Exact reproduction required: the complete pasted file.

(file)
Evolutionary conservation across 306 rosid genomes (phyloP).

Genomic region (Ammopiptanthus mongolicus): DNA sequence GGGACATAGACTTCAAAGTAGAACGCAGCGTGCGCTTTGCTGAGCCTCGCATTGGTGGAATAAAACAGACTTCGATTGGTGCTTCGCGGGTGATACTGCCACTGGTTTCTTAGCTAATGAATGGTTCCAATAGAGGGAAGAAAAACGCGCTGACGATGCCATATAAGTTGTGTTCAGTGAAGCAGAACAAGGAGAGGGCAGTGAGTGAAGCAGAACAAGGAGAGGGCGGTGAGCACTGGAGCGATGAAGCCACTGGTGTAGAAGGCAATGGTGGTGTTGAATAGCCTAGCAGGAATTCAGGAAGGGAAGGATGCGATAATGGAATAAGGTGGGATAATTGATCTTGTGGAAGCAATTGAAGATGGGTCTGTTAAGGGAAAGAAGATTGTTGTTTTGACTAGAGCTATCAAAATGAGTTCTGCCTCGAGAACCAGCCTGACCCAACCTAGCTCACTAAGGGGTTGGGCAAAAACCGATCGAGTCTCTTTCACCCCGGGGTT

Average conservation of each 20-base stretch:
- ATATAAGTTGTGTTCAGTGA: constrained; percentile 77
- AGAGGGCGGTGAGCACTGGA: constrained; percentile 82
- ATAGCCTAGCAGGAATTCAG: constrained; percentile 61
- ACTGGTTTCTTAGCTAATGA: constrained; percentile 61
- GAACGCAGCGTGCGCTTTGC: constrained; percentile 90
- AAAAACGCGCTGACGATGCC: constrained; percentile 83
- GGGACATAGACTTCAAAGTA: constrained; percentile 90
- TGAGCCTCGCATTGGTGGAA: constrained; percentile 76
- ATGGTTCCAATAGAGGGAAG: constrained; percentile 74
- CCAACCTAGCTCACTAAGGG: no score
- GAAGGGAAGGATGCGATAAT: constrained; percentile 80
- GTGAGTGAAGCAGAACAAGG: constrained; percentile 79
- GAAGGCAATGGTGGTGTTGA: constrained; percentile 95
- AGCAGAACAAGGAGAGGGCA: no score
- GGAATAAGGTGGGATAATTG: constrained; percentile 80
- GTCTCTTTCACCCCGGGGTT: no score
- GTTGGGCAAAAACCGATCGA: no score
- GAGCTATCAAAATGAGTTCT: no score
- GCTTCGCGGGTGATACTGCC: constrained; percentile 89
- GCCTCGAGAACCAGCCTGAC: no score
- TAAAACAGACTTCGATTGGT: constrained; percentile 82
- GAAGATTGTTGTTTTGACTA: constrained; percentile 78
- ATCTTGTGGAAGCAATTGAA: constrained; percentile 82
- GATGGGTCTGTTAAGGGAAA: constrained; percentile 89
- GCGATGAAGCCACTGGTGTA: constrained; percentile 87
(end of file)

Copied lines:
Evolutionary conservation across 306 rosid genomes (phyloP).

Genomic region (Ammopiptanthus mongolicus): DNA sequence GGGACATAGACTTCAAAGTAGAACGCAGCGTGCGCTTTGCTGAGCCTCGCATTGGTGGAATAAAACAGACTTCGATTGGTGCTTCGCGGGTGATACTGCCACTGGTTTCTTAGCTAATGAATGGTTCCAATAGAGGGAAGAAAAACGCGCTGACGATGCCATATAAGTTGTGTTCAGTGAAGCAGAACAAGGAGAGGGCAGTGAGTGAAGCAGAACAAGGAGAGGGCGGTGAGCACTGGAGCGATGAAGCCACTGGTGTAGAAGGCAATGGTGGTGTTGAATAGCCTAGCAGGAATTCAGGAAGGGAAGGATGCGATAATGGAATAAGGTGGGATAATTGATCTTGTGGAAGCAATTGAAGATGGGTCTGTTAAGGGAAAGAAGATTGTTGTTTTGACTAGAGCTATCAAAATGAGTTCTGCCTCGAGAACCAGCCTGACCCAACCTAGCTCACTAAGGGGTTGGGCAAAAACCGATCGAGTCTCTTTCACCCCGGGGTT

Average conservation of each 20-base stretch:
- ATATAAGTTGTGTTCAGTGA: constrained; percentile 77
- AGAGGGCGGTGAGCACTGGA: constrained; percentile 82
- ATAGCCTAGCAGGAATTCAG: constrained; percentile 61
- ACTGGTTTCTTAGCTAATGA: constrained; percentile 61
- GAACGCAGCGTGCGCTTTGC: constrained; percentile 90
- AAAAACGCGCTGACGATGCC: constrained; percentile 83
- GGGACATAGACTTCAAAGTA: constrained; percentile 90
- TGAGCCTCGCATTGGTGGAA: constrained; percentile 76
- ATGGTTCCAATAGAGGGAAG: constrained; percentile 74
- CCAACCTAGCTCACTAAGGG: no score
- GAAGGGAAGGATGCGATAAT: constrained; percentile 80
- GTGAGTGAAGCAGAACAAGG: constrained; percentile 79
- GAAGGCAATGGTGGTGTTGA: constrained; percentile 95
- AGCAGAACAAGGAGAGGGCA: no score
- GGAATAAGGTGGGATAATTG: constrained; percentile 80
- GTCTCTTTCACCCCGGGGTT: no score
- GTTGGGCAAAAACCGATCGA: no score
- GAGCTATCAAAATGAGTTCT: no score
- GCTTCGCGGGTGATACTGCC: constrained; percentile 89
- GCCTCGAGAACCAGCCTGAC: no score
- TAAAACAGACTTCGATTGGT: constrained; percentile 82
- GAAGATTGTTGTTTTGACTA: constrained; percentile 78
- ATCTTGTGGAAGCAATTGAA: constrained; percentile 82
- GATGGGTCTGTTAAGGGAAA: constrained; percentile 89
- GCGATGAAGCCACTGGTGTA: constrained; percentile 87